The artist kept his hands out of the creation of the book in its earliest phases partly because he doesn’t have the attachment to his original art in the way that someone like his former studiomate Walter Simonson does. “Walter has kept every piece he’s ever done minus a couple of things here or there. He owns a second home filled with artwork, I guess,” Chaykin laughed. “I work for reproduction. Once it’s done and in print, I’m done with it. I own very little of my own work. I just don’t care about it that much. Sorry if that hurts feelings. I have a lot of transparencies, and there have been places where they can track things down. Comically, they found a whole bunch of shit I didn’t want to be reprinted.”
In the end, Chaykin said the book and other recent reprint projects like it are a boon to him in more ways than one. “The fact is, I still have an ego and like to know that people out there and reading my work,” he said. “One of the things I realized in having my work out of print for so long was that it served as a secret inspiration for a lot of guys. The metaphor I used back then which I stand by is that it’s like the ‘Birth of the Cool’ sides that Miles Davis cut with Gil Evans back in the late 1940s which were not released commercially on disc until the late ’50s. By that time, they’d been heard on reel to reel by everybody in California so they were the lynchpin of an entire jazz movement. To a certain extent, a lot of work I did in the early ’80s has been a huge inspiration to a lot of talents who were able to do more attention getting and [famous] work out of that material. And there’s a lot to be said for ‘Gee, I’d like to get some of that attention.’ But at the same time, I’m comfortable with where my life is at.”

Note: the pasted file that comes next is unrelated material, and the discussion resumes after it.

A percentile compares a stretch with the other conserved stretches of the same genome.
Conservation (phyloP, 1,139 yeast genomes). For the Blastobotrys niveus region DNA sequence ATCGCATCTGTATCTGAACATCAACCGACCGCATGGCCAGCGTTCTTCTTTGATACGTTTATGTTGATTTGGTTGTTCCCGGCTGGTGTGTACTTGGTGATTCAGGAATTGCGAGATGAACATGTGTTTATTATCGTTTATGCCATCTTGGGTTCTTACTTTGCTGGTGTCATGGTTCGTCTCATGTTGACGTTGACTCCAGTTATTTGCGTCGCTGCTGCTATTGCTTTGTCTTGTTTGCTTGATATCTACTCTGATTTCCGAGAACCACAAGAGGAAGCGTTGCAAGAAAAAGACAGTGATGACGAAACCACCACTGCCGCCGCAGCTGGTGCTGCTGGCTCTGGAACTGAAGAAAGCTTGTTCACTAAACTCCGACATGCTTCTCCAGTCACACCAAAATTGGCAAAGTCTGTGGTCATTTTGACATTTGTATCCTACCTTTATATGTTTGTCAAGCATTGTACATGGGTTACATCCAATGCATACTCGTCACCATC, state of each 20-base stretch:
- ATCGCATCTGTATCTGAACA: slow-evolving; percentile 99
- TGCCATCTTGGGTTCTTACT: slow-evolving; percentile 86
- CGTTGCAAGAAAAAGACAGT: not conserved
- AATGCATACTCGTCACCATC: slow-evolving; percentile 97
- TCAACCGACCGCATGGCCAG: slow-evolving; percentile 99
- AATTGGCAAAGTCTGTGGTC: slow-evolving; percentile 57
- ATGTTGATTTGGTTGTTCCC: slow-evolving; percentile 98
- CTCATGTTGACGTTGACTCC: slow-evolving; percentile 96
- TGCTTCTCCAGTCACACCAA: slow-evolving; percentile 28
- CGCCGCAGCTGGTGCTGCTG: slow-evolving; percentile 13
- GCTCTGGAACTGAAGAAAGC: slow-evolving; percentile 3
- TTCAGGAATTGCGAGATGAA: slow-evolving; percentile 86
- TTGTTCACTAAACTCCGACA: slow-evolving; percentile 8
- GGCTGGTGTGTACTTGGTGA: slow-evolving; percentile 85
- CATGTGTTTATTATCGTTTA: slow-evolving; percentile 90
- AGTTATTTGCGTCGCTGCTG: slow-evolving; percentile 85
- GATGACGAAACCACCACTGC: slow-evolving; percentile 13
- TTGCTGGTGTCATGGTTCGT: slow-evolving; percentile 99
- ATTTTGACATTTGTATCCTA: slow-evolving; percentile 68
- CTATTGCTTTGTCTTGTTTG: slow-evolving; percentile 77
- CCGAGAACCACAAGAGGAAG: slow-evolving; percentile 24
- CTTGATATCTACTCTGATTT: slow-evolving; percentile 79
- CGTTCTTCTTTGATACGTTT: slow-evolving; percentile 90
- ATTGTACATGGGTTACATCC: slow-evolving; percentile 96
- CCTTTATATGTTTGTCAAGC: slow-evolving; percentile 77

“The Shadow: Blood& Judgment” is available in April and “The Art of Howard Chaykin” is available in July.